Federal Appeals Court rejects lawsuit against EPA over PFAS testing

The 4th US Circuit Court of Appeals has rejected four environmental groups’ lawsuit against the US Environmental Protection Agency over PFAS testing. The groups had argued that the federal agency had effectively denied a petition to test certain chemicals at a Chemours plant south of Fayetteville.

The split 2-1 ruling Monday affirms a decision from US District Judge Richard Myers favoring the EPA.

“This litigation concerns the Toxic Substances Control Act (the ‘TSCA’), which allows citizens to petition the Administrator of the Environmental Protection Agency (the ‘EPA’) to initiate a proceeding for the issuance of a rule or order requiring the testing of certain chemical substances,” wrote Appeals Court Judge Steven Agee. “If the EPA denies that petition, the petitioner is entitled to a de novo review by a district court. If, however, the EPA grants the petition, a district court lacks jurisdiction to review the petition.”

The Center for Environmental Health, Cape Fear River Watch, Clean Cape Fear, and Toxic Free NC petitioned the EPA to require testing of 54 PFAS chemicals “likely prevalent in their community,” according to the 4th Circuit’s majority opinion. “The EPA granted that petition, agreeing to require testing on PFAS as a class through its own testing protocol. Petitioners sought judicial review of the EPA’s decision, contending it was in effect a denial of their petition.”

“Petitioners assert that the PFAS from Chemours’ plant pollute the Cape Fear River, which flows to the City of Wilmington, North Carolina, where over 300,000 residents use it for drinking water,” Agree wrote. “Various PFAS linked to the Chemours plant have been identified in private wells, wastewater, stormwater, sediment, groundwater, soil, and local produce in the Cape Fear watershed. Some PFAS have even been detected in the blood of the general population.”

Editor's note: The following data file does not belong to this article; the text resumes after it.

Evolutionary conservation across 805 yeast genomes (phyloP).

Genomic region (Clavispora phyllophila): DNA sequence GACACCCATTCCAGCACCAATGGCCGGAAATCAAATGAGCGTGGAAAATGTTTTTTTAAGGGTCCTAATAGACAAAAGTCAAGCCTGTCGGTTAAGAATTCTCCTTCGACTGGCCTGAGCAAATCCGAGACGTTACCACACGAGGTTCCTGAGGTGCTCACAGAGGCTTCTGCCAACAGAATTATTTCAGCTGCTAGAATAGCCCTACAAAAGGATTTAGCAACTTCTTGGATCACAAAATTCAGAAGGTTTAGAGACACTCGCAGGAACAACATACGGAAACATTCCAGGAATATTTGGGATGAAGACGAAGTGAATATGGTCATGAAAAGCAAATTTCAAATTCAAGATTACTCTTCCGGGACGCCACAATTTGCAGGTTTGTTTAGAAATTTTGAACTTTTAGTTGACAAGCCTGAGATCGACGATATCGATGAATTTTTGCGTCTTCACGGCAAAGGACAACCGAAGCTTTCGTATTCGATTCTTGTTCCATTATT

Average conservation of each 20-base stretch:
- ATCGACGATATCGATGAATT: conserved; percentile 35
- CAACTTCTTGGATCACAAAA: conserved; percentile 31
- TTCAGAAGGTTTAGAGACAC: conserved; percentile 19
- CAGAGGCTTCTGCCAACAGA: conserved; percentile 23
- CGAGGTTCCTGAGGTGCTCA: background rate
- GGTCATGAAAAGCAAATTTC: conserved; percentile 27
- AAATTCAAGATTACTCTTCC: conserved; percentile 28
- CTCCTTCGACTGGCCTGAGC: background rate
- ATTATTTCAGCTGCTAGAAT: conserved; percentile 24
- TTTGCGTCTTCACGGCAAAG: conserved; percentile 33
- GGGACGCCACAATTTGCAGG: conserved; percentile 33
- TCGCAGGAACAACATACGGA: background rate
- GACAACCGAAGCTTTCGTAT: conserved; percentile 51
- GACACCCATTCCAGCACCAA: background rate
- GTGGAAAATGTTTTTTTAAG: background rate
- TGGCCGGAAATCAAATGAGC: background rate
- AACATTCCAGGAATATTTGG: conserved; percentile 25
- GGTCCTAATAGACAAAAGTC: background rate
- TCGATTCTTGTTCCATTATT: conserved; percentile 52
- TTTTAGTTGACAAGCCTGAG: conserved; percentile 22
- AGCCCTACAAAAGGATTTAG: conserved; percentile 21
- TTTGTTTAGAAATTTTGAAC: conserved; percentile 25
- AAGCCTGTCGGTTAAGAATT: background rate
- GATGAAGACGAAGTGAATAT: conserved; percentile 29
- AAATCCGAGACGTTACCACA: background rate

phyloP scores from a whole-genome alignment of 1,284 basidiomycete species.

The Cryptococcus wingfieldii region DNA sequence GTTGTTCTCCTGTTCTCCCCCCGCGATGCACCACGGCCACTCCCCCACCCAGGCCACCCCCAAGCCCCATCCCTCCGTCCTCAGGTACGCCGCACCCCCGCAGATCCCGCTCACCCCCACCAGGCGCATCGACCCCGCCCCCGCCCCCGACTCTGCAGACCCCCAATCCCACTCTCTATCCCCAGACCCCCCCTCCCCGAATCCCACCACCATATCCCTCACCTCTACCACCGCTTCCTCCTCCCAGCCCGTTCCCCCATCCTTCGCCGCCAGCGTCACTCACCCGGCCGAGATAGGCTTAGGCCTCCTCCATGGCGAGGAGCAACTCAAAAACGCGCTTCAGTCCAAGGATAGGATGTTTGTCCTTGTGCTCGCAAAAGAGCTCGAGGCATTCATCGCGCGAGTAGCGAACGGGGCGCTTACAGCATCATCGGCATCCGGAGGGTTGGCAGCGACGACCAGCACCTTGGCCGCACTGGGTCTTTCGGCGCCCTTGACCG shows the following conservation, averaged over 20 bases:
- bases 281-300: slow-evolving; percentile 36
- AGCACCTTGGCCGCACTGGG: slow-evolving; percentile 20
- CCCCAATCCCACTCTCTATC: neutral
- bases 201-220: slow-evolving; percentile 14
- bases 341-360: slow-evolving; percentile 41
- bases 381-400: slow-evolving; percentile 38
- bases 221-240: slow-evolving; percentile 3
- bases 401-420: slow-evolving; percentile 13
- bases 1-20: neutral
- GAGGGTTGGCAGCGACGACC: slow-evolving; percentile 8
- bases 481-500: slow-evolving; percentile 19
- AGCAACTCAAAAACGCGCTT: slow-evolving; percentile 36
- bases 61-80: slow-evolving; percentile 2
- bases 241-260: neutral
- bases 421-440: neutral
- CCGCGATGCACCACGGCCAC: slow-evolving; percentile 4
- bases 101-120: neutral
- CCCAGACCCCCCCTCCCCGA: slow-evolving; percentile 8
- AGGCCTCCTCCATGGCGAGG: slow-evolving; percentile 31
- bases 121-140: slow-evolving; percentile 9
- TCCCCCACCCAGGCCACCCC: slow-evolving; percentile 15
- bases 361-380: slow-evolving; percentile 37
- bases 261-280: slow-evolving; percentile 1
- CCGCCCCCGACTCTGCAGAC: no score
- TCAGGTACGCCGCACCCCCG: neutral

“Concerned about the effects that PFAS could be having on their community, Petitioners filed a § 2620 petition, requesting that the EPA issue a § 2603 rule or order requiring Chemours to conduct testing on fifty-four PFAS manufactured at its facility,” Agee noted.

“Prior to granting the petition, the EPA, on its own initiative, had developed a National PFAS Testing Strategy in order to ‘deepen understanding of the impacts of PFAS, including potential hazards to human health and the environment,’” Agee wrote.

“The EPA relied on this developed protocol when it issued a decision granting Petitioners’ petition,” the 4th Circuit opinion explained.

“[T]he EPA did not adopt Petitioners’ proposed testing strategy because … it instead decided to use its National PFAS Testing Strategy to address Petitioners’ request,” Agree wrote. “The EPA noted that Petitioners’ intent ‘is to develop information that would enable the Cape Fear River watershed communities to better understand the potential effects to their health from PFAS exposures.’ It further explained that if the EPA attempted to research each of the PFAS ‘one at a time, it will be impossible for [the] EPA, states, or communities to expeditiously understand, let alone address, the risks these substances may pose to human health and the environment.’”